Conservative members of parliament often have good incomes apart from their salaries for being an MP. In some ways such politicians would not really have a need to over claim their expenses. You could say that some of the more ordinary politicians probably have less overall income.
WELL TOUGH. That is often the way the cookie crumbles.
It is just the same with an ordinary 9 - 5 job. Some colleagues may be worse off than others as they have lots of children and a partner who does not or cannot work. In the same way some colleagues could have a partner who has his or her own business and plenty wealth.
If investigators were to look into politician’s expense claims in the UK over the last 50 years I wonder what skeletons they would discover.
My gut instinct is that this twisting of a legal loophole, which enabled politicians in the UK to work the system, has probably gone on for a long time. In fact for far too long.
Where do they go from here?
The position of the Speaker of the House of Commons, Michael Martin, became untenable and he was forced to resign over this scandal. The Speaker is a privileged position and wields much power. Michael Martin, the Speaker, became the first Speaker to resign in 300 years and so made history, albeit in a rather notorious way.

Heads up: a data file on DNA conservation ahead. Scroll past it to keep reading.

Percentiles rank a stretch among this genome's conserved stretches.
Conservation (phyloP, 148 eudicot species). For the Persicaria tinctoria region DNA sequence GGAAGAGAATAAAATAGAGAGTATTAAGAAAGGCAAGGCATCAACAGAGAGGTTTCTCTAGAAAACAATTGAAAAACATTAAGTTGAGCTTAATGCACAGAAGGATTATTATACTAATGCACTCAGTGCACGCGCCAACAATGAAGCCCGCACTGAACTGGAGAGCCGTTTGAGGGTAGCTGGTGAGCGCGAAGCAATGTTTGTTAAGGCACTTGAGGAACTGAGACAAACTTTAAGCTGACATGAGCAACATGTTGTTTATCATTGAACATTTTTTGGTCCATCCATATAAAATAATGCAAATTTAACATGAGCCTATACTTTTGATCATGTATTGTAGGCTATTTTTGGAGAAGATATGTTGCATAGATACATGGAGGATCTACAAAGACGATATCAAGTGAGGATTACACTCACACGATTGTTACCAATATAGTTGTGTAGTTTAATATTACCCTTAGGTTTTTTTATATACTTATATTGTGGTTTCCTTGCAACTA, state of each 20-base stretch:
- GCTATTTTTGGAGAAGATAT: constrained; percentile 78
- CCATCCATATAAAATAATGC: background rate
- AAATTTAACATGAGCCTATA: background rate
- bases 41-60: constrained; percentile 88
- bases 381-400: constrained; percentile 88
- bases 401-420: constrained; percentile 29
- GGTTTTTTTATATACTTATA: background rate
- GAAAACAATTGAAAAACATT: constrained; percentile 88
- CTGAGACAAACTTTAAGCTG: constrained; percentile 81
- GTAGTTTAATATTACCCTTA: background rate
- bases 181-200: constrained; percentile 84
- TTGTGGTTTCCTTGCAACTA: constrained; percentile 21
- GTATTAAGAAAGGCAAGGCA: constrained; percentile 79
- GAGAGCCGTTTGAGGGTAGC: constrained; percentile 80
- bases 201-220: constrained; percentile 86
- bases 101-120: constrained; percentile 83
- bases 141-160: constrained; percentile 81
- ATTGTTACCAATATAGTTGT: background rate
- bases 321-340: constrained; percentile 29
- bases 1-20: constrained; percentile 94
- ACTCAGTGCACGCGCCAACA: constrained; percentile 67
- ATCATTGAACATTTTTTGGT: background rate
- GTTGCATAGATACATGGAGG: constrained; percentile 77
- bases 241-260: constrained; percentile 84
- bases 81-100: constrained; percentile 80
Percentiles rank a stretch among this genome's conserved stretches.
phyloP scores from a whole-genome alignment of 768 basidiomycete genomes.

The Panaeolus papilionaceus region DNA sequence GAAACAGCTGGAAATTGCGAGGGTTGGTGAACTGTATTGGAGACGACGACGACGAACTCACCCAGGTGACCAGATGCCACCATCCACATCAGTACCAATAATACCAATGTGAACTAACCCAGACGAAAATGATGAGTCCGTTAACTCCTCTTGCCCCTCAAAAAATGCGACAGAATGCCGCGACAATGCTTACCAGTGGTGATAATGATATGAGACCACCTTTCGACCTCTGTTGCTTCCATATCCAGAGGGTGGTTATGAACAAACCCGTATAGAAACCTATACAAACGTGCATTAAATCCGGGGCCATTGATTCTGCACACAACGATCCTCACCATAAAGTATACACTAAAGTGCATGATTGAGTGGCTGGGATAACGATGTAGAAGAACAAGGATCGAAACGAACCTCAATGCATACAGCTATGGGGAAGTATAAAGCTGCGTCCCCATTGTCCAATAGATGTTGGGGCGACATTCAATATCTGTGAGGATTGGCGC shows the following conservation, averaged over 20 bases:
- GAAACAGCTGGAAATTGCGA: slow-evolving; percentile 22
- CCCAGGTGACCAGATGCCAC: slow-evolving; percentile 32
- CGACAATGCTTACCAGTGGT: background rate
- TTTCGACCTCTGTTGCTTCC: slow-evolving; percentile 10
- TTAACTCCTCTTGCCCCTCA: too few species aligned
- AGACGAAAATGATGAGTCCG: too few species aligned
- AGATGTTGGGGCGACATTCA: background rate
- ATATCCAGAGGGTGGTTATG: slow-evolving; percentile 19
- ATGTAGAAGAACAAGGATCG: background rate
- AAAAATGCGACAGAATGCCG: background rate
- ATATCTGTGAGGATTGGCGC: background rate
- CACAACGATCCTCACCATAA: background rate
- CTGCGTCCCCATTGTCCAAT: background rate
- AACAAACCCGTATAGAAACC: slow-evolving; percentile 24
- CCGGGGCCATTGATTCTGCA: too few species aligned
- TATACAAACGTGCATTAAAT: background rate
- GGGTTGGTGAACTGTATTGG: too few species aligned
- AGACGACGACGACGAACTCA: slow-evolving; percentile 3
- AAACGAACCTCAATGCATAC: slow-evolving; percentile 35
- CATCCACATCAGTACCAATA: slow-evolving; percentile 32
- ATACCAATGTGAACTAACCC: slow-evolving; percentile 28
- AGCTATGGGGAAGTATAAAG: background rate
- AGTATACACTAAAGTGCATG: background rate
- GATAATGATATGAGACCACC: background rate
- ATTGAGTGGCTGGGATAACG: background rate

Previous Speaker scandals include:-
Sir John Trevor who was kicked out of office in 1695 after the House of Commons found him guilty of "a high crime and misdemeanour" for accepting a bribe. The City of London asked Sir John if he could put through a bill on their behalf, and he agreed to do it for 1,000 guineas. This was discovered and efforts were launched to remove him from the speaker-ship for bribery.
Prior 1560, seven speakers were beheaded and one was murdered.
On 1642, Speaker William Lenthall famously put the interests of the Commons to the fore. This was when Charles I entered the House to arrest five members for high treason. When he asked the speaker if he knew where these members were, the speaker famously replied: "May it please your majesty, I have neither eyes to see, nor tongue to speak in this place, but as the House is pleased to direct me."
Whenever a new speaker is chosen, he makes a show of reluctance to accept the job and has to be dragged to the chair by his supporters. This is because of the dire fate that has befallen some speakers down the centuries.
A small sample of the claims in question;
The Telegraph stated:-